TEXT AND PICTURE BY GARTH KING OF THE FALSE BAY ECHO
Sitting on a long, comfortable couch next to Joanne Hichens, drinking tea and eating cupcakes, having a good chat, looking over the bay to the Hottentots-Holland mountains, amongst fine furnishings, and some great examples of South African art, was a delight.
I was there to interview the long-standing and successful wordsmith – who, it emerged, endures the long, hard slogs that good editing and writing entails with a certain hardened, fatalistic fortitude, mixed with a curious, self-effacing gentleness.
In this modern age, the best writers and editors can be casually ignored by the litbiz establishment and their fellow-travellers in our brave new world, where rocketing hype can often overwhelm the literary market place..
Payment for marathons of work can be slender indeed. Editors, and writers, sometimes, feel like an old carthorse, flogged by a peasant master. Most professional writers and editors can tell you their horror stories.
In that context of the wordsmith struggle, Joanne humorously uses the vulgar South African expression in relation to the practice of her craft: “Kyk noord en &%$! voort.”
Her journey to being a published crime writer, a busy editor of a National Arts Festival book project, and a creative writing supervisor at Rhodes University, Grahamstown:
The daughter of a South African diplomat, Joanne as a child lived in Tapei, Houston, New Orleans, as well as Greece, Belgium and Canada – where she learnt to speak French. High school, though, meant life as a boarder at the St Mary’s Diocesan School for Girls in Pretoria.
When the ANC came into power, Joanne’s father Alan Harvey, stayed on in government and became Chief of Protocol in the Department of Foreign Affairs.
Once she matriculated Joanne studied at the University of Stellenbosch, where she achieved a Bachelor of Fine Art honours degree – then worked at the Fair Lady and Cosmo magazines in their art departments – jobs which she did not enjoy. Having completed an honours degree in psychology through UNISA, she then found a job as an art therapist at the Kenilworth Clinic, a psychiatric hospital, work which she relished. Around this time the writing bug bit and she completed a youth novel, “Stained”, which was shortlisted for the Sanlam Youth Literature Award. This led in part to her completing a Masters degree in creative writing at UCT.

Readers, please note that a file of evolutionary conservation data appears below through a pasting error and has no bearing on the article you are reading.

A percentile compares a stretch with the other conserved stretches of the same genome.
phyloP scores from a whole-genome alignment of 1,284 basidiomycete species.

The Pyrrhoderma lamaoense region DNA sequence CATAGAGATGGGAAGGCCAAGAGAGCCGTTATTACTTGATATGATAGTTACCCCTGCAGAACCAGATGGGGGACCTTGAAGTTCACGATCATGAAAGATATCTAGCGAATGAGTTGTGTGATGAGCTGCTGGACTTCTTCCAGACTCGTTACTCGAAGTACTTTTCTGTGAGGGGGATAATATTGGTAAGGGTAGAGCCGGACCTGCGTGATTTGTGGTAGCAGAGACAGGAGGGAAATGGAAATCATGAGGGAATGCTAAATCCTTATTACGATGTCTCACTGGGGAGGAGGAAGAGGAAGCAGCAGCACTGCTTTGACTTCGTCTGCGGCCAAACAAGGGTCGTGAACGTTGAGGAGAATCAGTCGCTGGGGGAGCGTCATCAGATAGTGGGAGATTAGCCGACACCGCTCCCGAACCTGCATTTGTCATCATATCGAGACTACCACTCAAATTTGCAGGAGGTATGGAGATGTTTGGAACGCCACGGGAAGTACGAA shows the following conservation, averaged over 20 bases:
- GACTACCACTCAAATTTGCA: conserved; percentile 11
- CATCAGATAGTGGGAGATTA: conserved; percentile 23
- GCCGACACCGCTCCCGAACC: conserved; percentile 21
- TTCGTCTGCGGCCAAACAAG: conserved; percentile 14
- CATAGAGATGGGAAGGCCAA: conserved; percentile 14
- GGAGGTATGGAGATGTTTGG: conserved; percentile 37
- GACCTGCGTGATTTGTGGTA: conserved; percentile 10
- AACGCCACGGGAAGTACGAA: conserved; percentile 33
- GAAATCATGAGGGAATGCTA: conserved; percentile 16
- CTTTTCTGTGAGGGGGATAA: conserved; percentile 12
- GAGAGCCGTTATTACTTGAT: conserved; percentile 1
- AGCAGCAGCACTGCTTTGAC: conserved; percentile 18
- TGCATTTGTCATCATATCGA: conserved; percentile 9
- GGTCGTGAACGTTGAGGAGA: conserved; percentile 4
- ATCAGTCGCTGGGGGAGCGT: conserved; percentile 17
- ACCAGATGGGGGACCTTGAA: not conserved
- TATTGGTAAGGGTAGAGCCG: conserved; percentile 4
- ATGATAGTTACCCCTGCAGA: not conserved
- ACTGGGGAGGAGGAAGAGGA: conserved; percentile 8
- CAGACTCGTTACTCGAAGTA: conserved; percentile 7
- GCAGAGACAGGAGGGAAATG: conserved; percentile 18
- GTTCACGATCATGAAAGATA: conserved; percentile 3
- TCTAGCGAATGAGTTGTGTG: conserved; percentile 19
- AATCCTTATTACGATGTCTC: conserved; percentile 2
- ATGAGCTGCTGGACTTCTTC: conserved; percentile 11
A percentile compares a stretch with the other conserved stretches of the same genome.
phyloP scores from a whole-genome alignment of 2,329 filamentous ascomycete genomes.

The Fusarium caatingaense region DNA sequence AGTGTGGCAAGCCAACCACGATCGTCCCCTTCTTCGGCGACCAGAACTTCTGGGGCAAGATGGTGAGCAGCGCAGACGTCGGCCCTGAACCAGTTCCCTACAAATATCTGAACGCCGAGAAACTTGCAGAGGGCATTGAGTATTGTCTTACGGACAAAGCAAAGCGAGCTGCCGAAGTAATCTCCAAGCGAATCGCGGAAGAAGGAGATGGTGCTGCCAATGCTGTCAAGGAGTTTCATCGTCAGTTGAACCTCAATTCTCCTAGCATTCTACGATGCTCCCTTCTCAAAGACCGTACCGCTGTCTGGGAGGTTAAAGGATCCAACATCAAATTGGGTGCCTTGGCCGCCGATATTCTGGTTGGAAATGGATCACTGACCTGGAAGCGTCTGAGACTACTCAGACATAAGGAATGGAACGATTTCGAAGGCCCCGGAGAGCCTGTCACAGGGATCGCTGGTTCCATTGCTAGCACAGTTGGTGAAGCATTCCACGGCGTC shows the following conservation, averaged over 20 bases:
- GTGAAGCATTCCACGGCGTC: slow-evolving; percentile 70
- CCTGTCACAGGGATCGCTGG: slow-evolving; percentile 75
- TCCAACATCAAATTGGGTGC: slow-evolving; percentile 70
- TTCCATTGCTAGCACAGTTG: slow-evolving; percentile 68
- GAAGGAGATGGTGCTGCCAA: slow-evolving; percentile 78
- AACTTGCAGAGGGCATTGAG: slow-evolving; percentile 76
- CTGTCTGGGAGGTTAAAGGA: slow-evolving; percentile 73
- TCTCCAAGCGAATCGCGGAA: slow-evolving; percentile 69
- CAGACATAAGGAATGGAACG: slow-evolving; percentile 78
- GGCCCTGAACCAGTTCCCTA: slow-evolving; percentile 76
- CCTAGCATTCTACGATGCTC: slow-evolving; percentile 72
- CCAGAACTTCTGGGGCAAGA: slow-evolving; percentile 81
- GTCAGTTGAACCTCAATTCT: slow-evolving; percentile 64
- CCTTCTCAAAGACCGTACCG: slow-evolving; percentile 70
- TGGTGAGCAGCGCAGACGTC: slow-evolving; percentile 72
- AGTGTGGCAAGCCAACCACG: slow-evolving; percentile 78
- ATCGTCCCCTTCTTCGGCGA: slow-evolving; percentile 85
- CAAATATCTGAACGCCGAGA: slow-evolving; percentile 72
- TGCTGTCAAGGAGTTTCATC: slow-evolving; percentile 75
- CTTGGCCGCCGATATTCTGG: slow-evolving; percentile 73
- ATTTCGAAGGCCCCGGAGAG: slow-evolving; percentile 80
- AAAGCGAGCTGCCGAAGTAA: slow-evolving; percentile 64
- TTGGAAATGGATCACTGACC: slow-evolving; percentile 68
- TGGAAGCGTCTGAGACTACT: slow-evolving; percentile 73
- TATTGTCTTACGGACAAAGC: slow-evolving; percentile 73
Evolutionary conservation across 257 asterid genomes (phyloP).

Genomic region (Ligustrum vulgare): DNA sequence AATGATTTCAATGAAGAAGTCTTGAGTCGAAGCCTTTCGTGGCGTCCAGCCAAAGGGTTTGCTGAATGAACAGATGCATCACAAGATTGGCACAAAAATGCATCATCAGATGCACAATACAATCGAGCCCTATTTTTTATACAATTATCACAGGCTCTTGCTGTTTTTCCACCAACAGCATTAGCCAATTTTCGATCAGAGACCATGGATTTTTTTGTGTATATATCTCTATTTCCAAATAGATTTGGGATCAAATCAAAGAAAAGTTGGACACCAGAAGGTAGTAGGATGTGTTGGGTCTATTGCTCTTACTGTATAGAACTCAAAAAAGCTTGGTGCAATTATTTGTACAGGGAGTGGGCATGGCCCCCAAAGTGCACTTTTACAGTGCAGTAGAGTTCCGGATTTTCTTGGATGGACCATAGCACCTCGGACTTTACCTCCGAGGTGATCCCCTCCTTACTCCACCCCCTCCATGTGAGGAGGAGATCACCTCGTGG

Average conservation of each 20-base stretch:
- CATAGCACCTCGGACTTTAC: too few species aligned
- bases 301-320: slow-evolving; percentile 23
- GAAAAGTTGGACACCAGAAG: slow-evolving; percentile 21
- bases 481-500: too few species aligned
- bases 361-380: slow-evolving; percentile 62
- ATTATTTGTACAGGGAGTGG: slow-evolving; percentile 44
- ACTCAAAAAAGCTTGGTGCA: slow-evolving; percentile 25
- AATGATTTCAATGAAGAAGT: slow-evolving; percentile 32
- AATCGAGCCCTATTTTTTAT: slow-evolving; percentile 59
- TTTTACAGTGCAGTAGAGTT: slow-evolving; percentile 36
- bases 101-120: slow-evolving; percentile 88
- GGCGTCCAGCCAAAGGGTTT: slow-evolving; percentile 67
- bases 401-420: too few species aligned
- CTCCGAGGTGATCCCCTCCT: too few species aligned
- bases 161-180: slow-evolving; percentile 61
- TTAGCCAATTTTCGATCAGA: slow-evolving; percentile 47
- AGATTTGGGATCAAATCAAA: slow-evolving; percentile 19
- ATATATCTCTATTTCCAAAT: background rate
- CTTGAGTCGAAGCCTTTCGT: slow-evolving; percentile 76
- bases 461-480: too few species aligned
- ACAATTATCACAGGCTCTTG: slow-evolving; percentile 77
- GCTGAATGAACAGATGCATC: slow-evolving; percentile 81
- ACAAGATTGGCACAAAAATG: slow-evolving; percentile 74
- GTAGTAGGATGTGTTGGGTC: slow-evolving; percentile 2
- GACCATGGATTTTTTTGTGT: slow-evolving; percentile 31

In amongst all these challenges Joanne and her artist husband Robert were reproducing – and today they have three children: Jessica, 20, Louis, 18, and Kirsten, 11. Robert and Joanne have lived in their fine Muizenberg mountainside home for 19 years.
In past years Joanne has written several op-ed (opinion and editorial) pieces for the Cape Times, now blogs on News24, and has co-authored, with Glencairn author Mike Nicol, “Out to Score” a crime novel.
This led to her first solo crime novel “Divine Justice” a Mercury imprint of Burnet Media’s Two Dogs. “Divine Justice” was the first in a trilogy and the second is titled “Sweet Paradise” which will be published in March 2014.
Reviewer Brian Joss said of “Divine Justice”: “Rae Valentine (the private investigator in the novel) is a new star in South African crime writing and so is Hichens. Divine Justice is a gripping thriller that will pull you along page by page to an explosive climax with an unpredictable and surprising twist.” The work was named a Top Ten Killer Thriller by the Sunday Times and a Top Ten LitNet Read for 2011.
Last year Joanne initiated an innovative literary programme with Tony Lancaster, CEO of the National Arts Festival. “We came up with the idea of compiling an anthology of new work under the banner Short Sharp Stories, as part of the festival programme,” she said.
This provided a platform for new and established writers – the inaugural book in the project last was “crime writing” and as a consequence “Bloody Satisfied”, edited and curated by Joanne, was published. Said celebrated crime writer Deon Meyer of “Bloody Satisfied”: “ … these stories show that South African is a very sexy place for crime fiction – probably the sexiest in the world”.
The next Short Sharp Stories project, scheduled for the 2014 National Festival, is entitled “‘Adults Only’ — on the theme of love, list and sensuality,” said Joanne.
Her connection to Grahamstown also extends to Rhodes University – Joanne regularly travels there in the course of her duties as a supervisor in the Department of Creative Writing’s masters programme. “Presently I have five students aged 22 to 62 one of them a professor at the University of Johannesburg, another a businessman”.
While she enjoys the work “it does cut into my own writing time,” she said.
While her preference is for writing and reading fiction, Joanne realizes that non-fiction is more popular . “The popularity of ‘reality TV’ is now reflected in literature. But the novel is not dead – in my writing I deal with the reality of life in South Africa today: the selfishness, the lack of respect for others, the ethos of instant gratification, the racism, the absurdity of life in our own country. The battle between good and evil,” she said.